Is it a little weird Mark Pope hasn’t sent a farewell statement to BYU fans?






These days, it is kind of a tradition that departing coaches and players do when transferring to different programs after toiling for their fanbase and boosters.

It’s so easy to do. You could almost fill in a form and send it out on X, Instagram, Facebook or TikTok.

You know, you’ve seen them.

“It’s been one of the greatest experiences of my life to have worked at (fill-in-the-blank). My family and I have such great memories and are so grateful for the loyal support and engagement of (fill-in-the-blank) fans and we will never forget the relationships we have forged during our time at (fill-in-the-blank). I want to thank … (blah, blah, blah and blah, blah blah). I have received a great opportunity to further my career at (fill-in-the-blank), and I look forward to new opportunities and blessings on the horizon.”

You see this all the time.

With Pope, hired to coach Kentucky, it’s been, well, crickets. This is a BYU fanbase that led the Big 12 in attendance, showing up to support his team and efforts.

Again, he’s under no obligation to. He doesn’t have to say a thing, just get on with his new gig.

As of the publishing of this column, Pope hadn’t made a statement about his tenure at BYU; he certainly could any moment.

But even John Calipari created a video for Kentucky fans when he left for Arkansas. He did it quick as you could trade blue for Razorback red. You can read Calipari’s statement here. He said the Kentucky job was his dream job and he was “indebted forever” to Kentucky players.

So, why nothing from Pope, who is now one of the top six paid coaches in college basketball, a guy whose contract will give him not only cold, hard cash but two luxury cars, 30 hours a year on a private jet, and other perks that would make a BYU coach blush?

Pope did address his previous employers (BYU, UVU) at his press conference but did not mention them by name.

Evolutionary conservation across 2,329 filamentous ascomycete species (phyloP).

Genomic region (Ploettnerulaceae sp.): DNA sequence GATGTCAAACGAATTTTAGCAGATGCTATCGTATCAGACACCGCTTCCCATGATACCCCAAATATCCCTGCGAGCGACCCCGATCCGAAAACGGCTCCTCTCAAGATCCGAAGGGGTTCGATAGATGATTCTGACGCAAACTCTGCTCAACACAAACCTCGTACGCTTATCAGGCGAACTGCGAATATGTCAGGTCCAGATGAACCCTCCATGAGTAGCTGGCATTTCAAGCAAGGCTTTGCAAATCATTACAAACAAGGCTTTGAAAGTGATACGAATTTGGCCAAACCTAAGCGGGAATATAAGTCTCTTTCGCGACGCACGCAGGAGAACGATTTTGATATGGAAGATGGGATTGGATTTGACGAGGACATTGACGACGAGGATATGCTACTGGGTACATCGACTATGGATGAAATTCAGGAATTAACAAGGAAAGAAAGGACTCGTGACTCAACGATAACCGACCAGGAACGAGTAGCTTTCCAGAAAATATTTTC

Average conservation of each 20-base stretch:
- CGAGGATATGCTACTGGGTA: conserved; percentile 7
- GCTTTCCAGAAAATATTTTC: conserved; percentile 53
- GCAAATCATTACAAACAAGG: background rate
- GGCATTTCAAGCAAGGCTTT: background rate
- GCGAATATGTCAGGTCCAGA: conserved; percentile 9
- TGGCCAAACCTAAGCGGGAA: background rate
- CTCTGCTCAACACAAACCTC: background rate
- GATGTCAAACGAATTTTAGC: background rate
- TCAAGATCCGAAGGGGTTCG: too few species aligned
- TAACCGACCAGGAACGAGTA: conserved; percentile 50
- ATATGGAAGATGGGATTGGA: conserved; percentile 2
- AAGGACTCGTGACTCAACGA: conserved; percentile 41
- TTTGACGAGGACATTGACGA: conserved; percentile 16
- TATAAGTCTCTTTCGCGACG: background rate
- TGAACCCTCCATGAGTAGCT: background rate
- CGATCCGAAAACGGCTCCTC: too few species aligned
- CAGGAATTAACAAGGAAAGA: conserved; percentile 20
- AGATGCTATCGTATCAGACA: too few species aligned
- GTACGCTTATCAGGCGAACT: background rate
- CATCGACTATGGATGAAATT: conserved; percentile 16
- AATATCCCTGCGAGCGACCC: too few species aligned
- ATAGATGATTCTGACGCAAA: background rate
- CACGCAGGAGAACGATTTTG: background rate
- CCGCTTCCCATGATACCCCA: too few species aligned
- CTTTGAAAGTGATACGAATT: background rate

Well, nobody but Pope knows. Maybe his wife Lee Anne didn’t remind him of this informal protocol because he’s been too busy group chatting with his former teammates and getting set up in Lexington, including a mammoth press conference in a packed Rupp Arena on Sunday.

It could be that this whirlwind move in his life and for his family has really taken almost every minute of his life and once he put it off a day or two it became more and more awkward.

If could be that Pope has a conscious and knowing what he did at Utah Valley in taking players there to follow him to BYU, it would be a little bit of a cringe-worthy act. Kentucky is currently losing commitments from its signing class, including five-star athletes and current members of the Kentucky roster that have entered the transfer portal. Leaving is one thing, blowing up your old BYU roster is another, and he cares.

Well, you would think. We don’t know how he feels.

It could be his exit from BYU comes after some “feelings” between him and some administrators and there’s a tinge of satisfaction in the lurch-leaving status and potential poaching of players. We just don’t know.

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That seems a little petty though, and when you’re making millions, what’s a disagreement or two between friends? Most all coaches have words in meetings with bosses and it’s usually over money or resources.

Or, it could be none of the above.

He simply didn’t do it — so far.

And he doesn’t have to.

Nobody should hold it against Pope to live out a dream by returning to Kentucky, a place his 1996 team won a national championship. This is a huge step for Pope and he should be allowed to enjoy it and take it as far as he can.

But it does seem a little weird that he’s remained silent about his work at a school that gave him the biggest break in his college career, both as a former assistant that led to the UVU job, and then bringing him back to help make a splash in the Big 12.

How strange is this and should folks be bugged about it?

You decide.

I just wish the guy good luck and a winner in the horse he can now buy or bet on for the Kentucky Derby.

Mark Pope speaks to fans and media after being named Kentucky head coach in Lexington, Ky., Sunday, April 14, 2024.
Mark Pope speaks to fans and media after being named Kentucky head coach in Lexington, Ky., Sunday, April 14, 2024. | James Crisp, Associated Press